Developer tools support: The pause that refreshes
When Windows Vista shipped, Microsoft hoped it would usher in a new era of managed code, and the company updated its developer tools accordingly. For example, it shipped Visual Studio 2008 with a host of tools and templates for enabling cross-OS development of .Net applications, secure in the belief that the client landscape would soon be populated by managed-code capable systems running the .Net Framework.
Of course, things didn't work out quite the way Microsoft planned. And while the company's developer tools remain as popular as ever, most professionals are using them to write ASP.Net applications or legacy code in the aging Visual C++ language. After all, who wants to maintain a Windows Presentation Foundation application that requires the deployment of 250MB of supporting framework code before it can draw its first window? Just ask the Paint.Net folks -- it's not a pretty picture.
So Microsoft's utopian dream of moving away from the Win32 API once and for all died with Vista. But of course .Net remains very much the ultimate goal. Like Vista before it, Windows 7 ships with the latest incarnation of the Framework -- specifically, Version 3.5 with Service Pack 1 (Vista shipped with Version 3.0). However, unlike with Vista, Microsoft is actively downplaying the whole "next generation" storyline in favor of emphasizing Windows 7's improved legacy compatibility. Given Vista's woes, you can't really blame Redmond for trying to shore up the base.
If there's a silver lining to all of this, it may be lurking inside two of Windows 7's accessories. The Paint and WordPad programs both sport Microsoft's Ribbon UI, which is now accessible to developers as a component they can reuse in their own applications. Thus, depending on how successful Windows 7 is in displacing XP, you may see a surge in .Net development activity as ISVs scramble to remake their products with the new Windows look and feel.
Bottom line: Windows 7 is no better and no worse than Vista in terms of developer tools support. However, given the popularity of the beta version, Windows 7's ultimate success in driving the post-XP migration may allow it to achieve what Vista couldn't: making .Net the new development standard for Windows applications.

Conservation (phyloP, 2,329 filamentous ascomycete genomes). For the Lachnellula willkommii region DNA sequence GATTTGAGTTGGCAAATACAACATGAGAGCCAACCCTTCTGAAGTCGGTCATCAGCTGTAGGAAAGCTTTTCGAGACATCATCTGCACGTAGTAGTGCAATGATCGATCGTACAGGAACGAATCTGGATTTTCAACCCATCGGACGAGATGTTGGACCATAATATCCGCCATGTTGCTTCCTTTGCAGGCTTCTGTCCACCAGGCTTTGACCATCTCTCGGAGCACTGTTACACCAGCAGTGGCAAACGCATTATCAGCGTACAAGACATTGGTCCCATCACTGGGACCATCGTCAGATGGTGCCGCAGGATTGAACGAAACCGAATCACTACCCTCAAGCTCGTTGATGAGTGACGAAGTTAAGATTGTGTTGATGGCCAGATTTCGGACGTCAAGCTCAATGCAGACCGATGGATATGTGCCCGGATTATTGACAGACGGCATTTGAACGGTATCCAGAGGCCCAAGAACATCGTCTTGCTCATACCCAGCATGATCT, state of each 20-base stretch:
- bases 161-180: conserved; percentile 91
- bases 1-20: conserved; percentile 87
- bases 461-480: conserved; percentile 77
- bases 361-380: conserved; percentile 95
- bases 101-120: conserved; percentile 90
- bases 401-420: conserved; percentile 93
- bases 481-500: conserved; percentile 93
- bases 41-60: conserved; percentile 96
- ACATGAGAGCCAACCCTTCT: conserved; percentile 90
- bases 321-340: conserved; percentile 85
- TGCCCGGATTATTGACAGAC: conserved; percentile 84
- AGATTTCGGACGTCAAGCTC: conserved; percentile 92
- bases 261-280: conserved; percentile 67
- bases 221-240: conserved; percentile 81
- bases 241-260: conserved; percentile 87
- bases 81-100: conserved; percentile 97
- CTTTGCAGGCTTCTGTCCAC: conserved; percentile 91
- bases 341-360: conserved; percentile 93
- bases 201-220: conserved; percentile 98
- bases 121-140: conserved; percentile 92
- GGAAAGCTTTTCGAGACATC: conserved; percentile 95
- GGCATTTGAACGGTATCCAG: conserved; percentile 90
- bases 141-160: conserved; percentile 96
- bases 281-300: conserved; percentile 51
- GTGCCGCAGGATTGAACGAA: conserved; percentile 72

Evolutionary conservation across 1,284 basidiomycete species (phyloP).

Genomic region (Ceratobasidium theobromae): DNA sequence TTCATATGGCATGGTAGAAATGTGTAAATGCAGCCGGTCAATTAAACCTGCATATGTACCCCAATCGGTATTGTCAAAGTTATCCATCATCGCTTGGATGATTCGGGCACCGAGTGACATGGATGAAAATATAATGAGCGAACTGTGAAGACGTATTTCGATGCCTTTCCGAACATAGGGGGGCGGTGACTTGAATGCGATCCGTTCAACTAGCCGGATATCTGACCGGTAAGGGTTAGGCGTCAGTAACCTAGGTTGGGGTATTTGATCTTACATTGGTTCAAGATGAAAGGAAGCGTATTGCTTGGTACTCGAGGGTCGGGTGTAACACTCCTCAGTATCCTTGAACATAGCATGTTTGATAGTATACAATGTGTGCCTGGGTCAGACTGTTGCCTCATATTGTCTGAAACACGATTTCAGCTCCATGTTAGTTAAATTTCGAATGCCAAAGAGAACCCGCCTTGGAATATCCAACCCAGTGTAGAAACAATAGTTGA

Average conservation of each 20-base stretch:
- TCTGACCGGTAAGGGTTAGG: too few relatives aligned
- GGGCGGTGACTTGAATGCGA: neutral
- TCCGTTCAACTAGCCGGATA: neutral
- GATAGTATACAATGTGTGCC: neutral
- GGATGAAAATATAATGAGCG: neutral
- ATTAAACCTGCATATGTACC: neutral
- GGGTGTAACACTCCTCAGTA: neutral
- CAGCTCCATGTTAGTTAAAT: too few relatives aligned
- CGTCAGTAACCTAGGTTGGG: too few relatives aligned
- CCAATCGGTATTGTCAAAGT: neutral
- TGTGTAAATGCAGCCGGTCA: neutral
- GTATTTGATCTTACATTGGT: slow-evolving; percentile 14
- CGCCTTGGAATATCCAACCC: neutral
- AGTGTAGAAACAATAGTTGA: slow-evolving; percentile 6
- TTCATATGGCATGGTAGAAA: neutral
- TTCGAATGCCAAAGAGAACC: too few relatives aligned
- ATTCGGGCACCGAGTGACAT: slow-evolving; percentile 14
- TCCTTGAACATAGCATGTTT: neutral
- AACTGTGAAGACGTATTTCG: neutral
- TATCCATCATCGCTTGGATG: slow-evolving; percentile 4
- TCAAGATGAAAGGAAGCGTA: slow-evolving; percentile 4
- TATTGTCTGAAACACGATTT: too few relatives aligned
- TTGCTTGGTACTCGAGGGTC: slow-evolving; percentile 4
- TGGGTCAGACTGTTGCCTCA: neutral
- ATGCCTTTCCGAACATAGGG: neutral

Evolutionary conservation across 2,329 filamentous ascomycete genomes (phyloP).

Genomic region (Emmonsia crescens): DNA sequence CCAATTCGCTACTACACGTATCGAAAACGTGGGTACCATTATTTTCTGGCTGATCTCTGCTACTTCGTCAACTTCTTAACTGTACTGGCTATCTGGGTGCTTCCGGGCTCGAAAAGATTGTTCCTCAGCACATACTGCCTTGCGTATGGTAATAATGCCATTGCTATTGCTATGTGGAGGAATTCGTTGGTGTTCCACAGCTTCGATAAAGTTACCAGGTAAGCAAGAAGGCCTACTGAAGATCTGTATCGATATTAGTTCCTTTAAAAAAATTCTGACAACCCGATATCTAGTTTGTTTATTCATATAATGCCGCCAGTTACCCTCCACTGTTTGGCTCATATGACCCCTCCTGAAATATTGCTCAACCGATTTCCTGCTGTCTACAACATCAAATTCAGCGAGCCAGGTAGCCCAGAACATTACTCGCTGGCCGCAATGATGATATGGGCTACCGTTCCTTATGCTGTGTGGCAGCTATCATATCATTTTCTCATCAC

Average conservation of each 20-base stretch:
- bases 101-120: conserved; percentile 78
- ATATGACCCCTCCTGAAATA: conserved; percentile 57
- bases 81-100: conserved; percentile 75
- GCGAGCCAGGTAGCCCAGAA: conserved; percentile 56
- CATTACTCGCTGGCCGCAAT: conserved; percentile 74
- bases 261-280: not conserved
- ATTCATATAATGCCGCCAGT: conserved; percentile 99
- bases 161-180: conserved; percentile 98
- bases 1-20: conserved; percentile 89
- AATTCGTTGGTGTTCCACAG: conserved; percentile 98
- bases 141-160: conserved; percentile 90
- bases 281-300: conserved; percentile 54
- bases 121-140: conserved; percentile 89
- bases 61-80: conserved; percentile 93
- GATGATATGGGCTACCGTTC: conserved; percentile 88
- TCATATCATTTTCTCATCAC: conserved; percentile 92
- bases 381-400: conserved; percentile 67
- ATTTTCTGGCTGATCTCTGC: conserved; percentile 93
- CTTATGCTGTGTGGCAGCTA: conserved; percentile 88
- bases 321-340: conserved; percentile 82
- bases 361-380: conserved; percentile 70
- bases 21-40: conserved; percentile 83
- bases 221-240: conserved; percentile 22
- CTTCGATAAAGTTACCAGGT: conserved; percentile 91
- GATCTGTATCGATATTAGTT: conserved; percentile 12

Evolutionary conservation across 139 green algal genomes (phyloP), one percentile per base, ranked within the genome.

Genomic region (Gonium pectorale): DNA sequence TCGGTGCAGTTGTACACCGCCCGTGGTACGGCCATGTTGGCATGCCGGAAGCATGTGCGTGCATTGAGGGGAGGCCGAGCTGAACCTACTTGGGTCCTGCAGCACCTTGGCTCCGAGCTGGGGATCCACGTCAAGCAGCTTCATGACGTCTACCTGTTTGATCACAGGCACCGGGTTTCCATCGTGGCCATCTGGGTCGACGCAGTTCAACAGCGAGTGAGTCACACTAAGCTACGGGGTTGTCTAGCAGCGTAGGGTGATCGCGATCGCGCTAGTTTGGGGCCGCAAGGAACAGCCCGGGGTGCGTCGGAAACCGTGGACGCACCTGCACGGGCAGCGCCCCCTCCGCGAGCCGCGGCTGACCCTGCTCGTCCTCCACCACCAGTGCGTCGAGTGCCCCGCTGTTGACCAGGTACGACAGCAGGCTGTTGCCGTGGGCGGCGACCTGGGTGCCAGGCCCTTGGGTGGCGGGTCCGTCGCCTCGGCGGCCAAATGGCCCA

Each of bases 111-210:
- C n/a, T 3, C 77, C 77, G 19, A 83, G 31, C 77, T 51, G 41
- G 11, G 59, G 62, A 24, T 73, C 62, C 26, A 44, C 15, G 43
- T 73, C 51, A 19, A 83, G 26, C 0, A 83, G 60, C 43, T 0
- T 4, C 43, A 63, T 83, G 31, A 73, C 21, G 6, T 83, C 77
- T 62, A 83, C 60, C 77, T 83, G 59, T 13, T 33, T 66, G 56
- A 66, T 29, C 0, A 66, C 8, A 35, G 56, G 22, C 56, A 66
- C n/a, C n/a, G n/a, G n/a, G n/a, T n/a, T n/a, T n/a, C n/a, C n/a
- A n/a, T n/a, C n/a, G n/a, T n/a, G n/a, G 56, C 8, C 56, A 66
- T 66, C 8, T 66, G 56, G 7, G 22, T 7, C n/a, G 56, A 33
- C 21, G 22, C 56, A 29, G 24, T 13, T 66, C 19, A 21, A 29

Future proofing: Tuned for multicore
When I last looked at the issue of future proofing, I came down in favor of Windows XP for several reasons. First, there was the tepid response to Vista. Hardware and software vendors would never abandon XP until a clear majority of systems had moved off of the OS. Then there was the fact that Microsoft was (wisely) porting much of its new .Net framework technologies back to the older Windows, essentially negating any real advantage of deploying Vista for .Net development. Finally, I pointed to the coming release of Windows 7 and how customers could safely skip Vista and wait until Microsoft delivered something better.
Two years later, and I'm typing this on a netbook running one of the RTM escrow builds of Windows 7. I certainly could have installed Windows XP on this machine instead of its newer sibling. However, the hassle of patching, tuning, and hunting down drivers just to get XP to boot on this newfangled hardware would have made the effort difficult to justify. By contrast, Windows 7 simply worked from the get-go. With few exceptions, its default configuration was entirely functional.
I have a feeling this same scene is playing out across the IT landscape. Shops weary of patching and tweaking XP to get it working reliably on modern hardware are looking at Windows 7 and thinking it might just be the version that finally lures them away from their legacy environment. After all, there's something to be said for convenience. And when it comes to seamlessly embracing new hardware technologies, Windows 7 is far better positioned than creaky old XP.
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